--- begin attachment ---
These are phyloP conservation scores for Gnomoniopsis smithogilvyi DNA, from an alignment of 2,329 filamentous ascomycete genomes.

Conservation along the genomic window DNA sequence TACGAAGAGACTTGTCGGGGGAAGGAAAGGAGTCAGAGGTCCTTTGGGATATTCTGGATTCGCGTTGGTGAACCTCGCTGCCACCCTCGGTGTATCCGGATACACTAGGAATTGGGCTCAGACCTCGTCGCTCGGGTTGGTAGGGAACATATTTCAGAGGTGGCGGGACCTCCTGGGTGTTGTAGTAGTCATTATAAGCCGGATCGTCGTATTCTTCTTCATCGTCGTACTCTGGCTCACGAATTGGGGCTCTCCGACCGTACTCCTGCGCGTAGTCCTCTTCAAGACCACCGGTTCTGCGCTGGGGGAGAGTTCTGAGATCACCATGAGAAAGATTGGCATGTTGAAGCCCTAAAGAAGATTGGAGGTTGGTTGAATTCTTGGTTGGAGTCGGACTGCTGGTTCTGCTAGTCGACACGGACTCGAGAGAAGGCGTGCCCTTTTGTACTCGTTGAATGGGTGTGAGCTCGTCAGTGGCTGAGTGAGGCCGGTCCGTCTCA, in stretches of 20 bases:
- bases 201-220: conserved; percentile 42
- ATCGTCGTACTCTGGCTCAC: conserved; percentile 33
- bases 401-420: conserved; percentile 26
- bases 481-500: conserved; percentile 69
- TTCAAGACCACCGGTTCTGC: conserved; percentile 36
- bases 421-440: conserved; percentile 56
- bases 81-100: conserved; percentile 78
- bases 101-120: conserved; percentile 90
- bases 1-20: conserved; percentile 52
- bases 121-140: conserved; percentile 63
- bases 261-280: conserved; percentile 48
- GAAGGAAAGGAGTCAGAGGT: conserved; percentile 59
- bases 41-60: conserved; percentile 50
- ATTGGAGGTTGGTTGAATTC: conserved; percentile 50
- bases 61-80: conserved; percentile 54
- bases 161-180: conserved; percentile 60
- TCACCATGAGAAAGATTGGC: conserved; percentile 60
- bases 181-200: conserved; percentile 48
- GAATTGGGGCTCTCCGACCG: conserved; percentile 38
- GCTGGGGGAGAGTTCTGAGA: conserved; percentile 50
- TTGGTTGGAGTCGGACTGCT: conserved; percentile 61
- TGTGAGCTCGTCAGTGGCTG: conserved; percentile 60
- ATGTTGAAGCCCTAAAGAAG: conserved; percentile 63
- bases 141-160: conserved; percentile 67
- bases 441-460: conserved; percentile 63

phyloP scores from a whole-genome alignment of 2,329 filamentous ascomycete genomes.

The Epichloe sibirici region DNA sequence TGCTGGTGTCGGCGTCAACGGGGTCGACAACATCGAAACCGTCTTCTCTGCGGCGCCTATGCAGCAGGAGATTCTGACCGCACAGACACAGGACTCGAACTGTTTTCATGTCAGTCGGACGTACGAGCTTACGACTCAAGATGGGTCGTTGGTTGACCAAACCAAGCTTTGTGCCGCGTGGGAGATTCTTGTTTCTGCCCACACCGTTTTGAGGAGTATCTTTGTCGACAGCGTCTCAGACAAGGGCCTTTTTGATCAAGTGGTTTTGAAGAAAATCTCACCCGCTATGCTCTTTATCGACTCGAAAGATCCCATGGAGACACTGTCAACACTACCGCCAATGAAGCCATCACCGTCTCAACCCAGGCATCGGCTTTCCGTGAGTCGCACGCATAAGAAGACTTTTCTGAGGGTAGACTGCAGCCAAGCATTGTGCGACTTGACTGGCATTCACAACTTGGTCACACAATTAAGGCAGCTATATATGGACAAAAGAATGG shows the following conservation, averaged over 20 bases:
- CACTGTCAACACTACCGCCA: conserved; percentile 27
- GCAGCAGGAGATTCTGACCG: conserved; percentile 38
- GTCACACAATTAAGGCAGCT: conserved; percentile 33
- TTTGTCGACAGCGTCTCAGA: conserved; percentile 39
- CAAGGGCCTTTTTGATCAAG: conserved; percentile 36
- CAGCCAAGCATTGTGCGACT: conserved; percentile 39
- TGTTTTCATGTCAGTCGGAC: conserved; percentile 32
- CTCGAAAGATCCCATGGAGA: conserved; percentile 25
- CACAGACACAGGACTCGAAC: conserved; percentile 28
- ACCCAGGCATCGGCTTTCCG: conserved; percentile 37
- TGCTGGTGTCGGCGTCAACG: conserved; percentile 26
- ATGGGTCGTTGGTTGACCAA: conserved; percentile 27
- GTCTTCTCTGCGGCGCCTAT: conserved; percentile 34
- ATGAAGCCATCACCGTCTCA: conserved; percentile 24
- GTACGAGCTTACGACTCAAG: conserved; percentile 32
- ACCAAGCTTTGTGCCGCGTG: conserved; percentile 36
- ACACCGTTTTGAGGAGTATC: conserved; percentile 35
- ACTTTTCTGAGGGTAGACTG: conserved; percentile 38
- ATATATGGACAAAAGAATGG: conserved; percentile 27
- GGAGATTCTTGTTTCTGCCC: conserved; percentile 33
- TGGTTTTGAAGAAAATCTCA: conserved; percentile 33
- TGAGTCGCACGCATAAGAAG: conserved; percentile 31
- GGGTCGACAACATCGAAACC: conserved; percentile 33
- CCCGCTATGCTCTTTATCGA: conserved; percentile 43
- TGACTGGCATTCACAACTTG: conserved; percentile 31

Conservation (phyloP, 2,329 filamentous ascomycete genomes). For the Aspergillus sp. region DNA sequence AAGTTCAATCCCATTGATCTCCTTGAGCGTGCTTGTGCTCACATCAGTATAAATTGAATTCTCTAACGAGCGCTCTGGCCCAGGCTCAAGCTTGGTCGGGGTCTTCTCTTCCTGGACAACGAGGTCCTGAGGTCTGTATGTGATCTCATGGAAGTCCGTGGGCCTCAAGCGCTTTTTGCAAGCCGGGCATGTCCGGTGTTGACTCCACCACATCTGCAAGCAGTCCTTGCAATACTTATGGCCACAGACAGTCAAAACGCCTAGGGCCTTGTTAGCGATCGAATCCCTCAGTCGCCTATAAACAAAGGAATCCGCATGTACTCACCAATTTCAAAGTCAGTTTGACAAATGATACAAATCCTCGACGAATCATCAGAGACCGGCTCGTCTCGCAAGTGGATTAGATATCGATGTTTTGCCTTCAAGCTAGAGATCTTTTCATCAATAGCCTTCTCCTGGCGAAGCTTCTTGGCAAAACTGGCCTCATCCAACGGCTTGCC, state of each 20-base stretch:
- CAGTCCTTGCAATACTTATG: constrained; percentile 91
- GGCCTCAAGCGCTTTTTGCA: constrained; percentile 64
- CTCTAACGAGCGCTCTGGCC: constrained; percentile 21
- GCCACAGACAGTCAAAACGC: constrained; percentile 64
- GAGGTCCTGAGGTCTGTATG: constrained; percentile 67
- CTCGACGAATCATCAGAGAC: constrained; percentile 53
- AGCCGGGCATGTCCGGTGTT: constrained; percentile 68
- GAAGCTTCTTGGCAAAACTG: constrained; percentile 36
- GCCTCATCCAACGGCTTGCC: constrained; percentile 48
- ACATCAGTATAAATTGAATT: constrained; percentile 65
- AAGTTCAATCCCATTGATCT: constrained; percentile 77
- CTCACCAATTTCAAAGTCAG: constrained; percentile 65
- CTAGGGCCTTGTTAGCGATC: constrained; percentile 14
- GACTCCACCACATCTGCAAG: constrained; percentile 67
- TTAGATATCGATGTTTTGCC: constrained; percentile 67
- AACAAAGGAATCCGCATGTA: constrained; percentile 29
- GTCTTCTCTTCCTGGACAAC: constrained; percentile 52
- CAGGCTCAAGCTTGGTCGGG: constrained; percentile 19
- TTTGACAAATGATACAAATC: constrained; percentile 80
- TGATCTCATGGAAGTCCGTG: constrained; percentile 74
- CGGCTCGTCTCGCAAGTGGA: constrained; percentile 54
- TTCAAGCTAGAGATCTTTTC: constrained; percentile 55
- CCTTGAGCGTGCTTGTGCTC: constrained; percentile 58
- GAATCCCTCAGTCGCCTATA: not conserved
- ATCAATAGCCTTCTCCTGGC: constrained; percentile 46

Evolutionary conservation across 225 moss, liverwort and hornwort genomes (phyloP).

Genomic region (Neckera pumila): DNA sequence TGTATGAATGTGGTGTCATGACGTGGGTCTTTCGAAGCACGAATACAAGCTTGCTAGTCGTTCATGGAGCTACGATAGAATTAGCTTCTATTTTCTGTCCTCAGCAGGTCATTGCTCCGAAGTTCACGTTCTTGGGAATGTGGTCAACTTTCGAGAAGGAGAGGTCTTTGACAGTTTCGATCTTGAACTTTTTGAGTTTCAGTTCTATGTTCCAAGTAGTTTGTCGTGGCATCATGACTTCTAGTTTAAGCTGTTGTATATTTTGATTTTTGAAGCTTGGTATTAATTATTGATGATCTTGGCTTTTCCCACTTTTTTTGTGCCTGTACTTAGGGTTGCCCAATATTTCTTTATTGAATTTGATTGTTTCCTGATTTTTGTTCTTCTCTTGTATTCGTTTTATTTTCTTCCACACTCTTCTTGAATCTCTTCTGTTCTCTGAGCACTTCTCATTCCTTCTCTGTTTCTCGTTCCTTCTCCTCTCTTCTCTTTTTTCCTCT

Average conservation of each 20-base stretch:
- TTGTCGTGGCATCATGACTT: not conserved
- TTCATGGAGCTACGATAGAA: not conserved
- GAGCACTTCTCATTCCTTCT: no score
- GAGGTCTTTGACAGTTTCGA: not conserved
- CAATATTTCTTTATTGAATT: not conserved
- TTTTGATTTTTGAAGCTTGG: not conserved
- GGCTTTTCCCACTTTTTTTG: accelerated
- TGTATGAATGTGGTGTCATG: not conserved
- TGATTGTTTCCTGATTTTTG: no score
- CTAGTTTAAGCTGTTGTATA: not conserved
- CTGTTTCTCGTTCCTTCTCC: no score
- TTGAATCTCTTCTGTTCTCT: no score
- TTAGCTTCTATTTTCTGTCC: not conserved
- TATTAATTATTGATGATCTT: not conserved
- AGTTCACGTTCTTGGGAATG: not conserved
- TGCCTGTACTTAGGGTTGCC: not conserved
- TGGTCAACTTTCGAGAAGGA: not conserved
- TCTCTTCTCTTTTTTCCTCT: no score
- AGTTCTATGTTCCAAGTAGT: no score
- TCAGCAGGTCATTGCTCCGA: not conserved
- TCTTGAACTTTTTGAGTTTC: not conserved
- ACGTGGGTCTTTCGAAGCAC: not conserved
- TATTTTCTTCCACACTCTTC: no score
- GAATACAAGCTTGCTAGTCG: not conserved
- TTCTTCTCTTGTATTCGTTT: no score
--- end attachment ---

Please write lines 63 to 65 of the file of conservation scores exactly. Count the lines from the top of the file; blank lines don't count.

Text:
- GAAGCTTCTTGGCAAAACTG: constrained; percentile 36
- GCCTCATCCAACGGCTTGCC: constrained; percentile 48
- ACATCAGTATAAATTGAATT: constrained; percentile 65